Court Upholds $23 Million Award Against Contractor in CA Real Estate Fraud Case

Concept of construction and design. 3d render of blueprints and designer tools on the panorama of construction site.

When Delores McGinty created a special needs trust in 2006 on behalf of her daughter Kathleen,  who suffers from autism, which included ownership of a 1,477 square foot home in Santa Monica, she no doubt wanted to provide for her daughter after her own death, which came to pass in 2009. Unfortunately, a contractor who had offered to make needed repairs on the property took advantage of Kathleen and her brother Tim, who was appointed as trustee, and who lived with Kathleen in the home with only a $865 monthly disability payment for income. After the contractor took ownership of the home through fraudulent actions, a second trustee took action against the contractor resulting in a $23 million award – including $21 million in punitive damages – which was recently upheld by California’s Second Appellate District.

Bouzaglou’s Fraudulent Actions

According to the appellate court’s decision, the detached garage at the McGinty family’s home was cited by the City of Santa Monica for being noncompliant with city residency requirements. Tim, who suffered from severe depression and bipolar syndrome, reached an agreement with Noam Bouzaglou, a salesman at Triangle Construction, for $3,500 to make repairs to the garage and plumbing repairs. The contract was later increased to $16,480.

Bouzaglou later reached an agreement with Tim by which his own construction company, Ness Construction, would build a 650 square foot guest house for $397,000 on the property. Bouzaglou assisted Tim in obtaining a $400,000 loan to cover the cost of the construction and had the funds transferred to his own agent.

Bouzaglou continued to persuade Tim to enter into further agreements for work even after Tim had attempted to commit suicide and was placed in a psychiatric hospital. Bouzaglou eventually persuaded Tim to transfer ownership of the Santa Monica property to him shortly after Tim was released from the psychiatric hospital and just prior to Tim’s death from a stroke. As part of this scheme, Bouzaglou forced Kathleen to move out of the house.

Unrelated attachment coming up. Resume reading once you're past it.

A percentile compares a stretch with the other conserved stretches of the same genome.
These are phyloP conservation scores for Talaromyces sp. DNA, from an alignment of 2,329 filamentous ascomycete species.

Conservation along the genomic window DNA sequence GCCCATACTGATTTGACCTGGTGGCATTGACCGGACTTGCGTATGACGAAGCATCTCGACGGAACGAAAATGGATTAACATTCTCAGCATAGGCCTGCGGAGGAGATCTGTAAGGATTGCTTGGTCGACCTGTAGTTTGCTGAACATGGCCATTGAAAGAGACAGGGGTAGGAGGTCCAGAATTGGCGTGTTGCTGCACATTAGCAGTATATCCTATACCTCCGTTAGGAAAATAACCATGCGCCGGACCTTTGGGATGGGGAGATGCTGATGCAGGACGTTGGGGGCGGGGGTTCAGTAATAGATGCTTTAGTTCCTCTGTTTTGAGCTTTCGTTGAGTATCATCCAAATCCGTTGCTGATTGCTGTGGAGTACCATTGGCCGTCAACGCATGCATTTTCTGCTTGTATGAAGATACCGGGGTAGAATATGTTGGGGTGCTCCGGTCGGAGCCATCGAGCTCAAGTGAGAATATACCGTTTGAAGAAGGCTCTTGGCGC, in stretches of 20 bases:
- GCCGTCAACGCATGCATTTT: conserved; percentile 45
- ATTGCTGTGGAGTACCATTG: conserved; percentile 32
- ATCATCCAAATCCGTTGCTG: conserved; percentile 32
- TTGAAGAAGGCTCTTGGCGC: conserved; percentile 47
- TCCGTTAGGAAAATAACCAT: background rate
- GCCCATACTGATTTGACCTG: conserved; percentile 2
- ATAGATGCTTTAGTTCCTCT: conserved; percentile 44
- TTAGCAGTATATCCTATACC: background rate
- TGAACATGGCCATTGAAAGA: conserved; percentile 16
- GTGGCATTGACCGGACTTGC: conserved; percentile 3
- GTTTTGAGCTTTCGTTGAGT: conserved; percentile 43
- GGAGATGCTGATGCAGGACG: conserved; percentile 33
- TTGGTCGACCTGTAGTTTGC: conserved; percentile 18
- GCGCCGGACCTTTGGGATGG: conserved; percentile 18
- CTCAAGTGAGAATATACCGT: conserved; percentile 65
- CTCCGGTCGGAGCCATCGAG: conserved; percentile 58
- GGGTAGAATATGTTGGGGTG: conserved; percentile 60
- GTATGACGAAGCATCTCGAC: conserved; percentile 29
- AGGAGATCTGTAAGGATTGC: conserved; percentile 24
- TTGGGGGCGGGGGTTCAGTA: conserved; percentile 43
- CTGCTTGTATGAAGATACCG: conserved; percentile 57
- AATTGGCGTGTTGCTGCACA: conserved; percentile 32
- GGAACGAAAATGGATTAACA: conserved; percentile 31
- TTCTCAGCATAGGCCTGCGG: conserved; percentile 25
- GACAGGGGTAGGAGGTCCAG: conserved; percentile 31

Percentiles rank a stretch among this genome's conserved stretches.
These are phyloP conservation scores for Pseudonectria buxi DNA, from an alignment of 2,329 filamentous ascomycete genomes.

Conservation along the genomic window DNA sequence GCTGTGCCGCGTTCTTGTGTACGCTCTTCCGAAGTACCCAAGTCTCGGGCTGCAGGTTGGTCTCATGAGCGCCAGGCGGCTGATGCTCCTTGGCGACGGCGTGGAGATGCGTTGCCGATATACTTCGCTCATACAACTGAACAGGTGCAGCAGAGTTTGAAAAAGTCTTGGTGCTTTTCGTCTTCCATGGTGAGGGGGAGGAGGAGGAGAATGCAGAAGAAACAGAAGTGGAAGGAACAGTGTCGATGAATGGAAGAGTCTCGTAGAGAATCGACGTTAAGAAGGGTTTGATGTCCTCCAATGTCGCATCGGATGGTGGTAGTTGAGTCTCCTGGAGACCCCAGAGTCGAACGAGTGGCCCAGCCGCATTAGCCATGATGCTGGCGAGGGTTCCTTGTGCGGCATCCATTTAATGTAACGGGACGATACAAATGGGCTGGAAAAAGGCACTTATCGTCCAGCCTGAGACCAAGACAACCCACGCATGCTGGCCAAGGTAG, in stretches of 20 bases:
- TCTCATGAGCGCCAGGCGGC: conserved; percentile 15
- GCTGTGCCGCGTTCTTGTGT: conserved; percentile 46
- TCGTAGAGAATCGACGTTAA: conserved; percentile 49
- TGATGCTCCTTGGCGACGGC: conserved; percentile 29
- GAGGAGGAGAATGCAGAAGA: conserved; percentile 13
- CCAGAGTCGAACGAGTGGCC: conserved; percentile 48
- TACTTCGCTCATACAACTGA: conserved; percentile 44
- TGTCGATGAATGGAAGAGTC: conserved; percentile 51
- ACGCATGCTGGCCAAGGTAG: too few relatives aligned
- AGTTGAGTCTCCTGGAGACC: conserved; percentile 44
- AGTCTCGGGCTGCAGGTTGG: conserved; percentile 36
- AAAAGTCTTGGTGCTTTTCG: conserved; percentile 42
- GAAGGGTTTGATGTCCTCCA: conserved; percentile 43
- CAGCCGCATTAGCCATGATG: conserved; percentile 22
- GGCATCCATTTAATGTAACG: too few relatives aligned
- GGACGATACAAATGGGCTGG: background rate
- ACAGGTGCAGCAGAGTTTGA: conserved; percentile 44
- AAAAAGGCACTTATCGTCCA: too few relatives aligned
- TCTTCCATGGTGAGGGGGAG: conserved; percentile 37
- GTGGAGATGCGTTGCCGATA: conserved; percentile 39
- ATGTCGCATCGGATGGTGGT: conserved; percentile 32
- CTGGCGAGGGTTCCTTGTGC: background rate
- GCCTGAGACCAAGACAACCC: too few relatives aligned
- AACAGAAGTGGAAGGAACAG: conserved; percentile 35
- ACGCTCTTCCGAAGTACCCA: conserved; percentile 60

The Appellate Court Upholds the $23 Million Award

At trial, a jury found Bouzaglou and his construction company liable for fraud and ordered both parties to pay $1.33 million in compensatory damages and over $21 million in punitive damages to Kathleen’s trust.

The defendants appealed on procedural grounds as well as on the grounds that the amount of punitive damages was overly high. The court disagreed, finding that the compensatory damages were justified for a number of reasons, including that, “evidence showed that Kathleen suffered physical, mental, and emotional distress when Bouzaglou moved her from the home where she had lived her entire life to an apartment in Encino.” The court further found that the punitive damages were justified given the fact that “the defendants’ actions were highly culpable” and there was a reasonable relationship between those actions and the award.

Work With an Experienced Los Angeles Real Estate Attorney

Attorney Laine T. Wagenseller of the Wagenseller Law Firm has published numerous articles on real estate law and works with individuals and businesses across Southern California in resolving real estate matters, including allegations of real estate fraud. Contact the Wagenseller Law Firm today to schedule a consultation.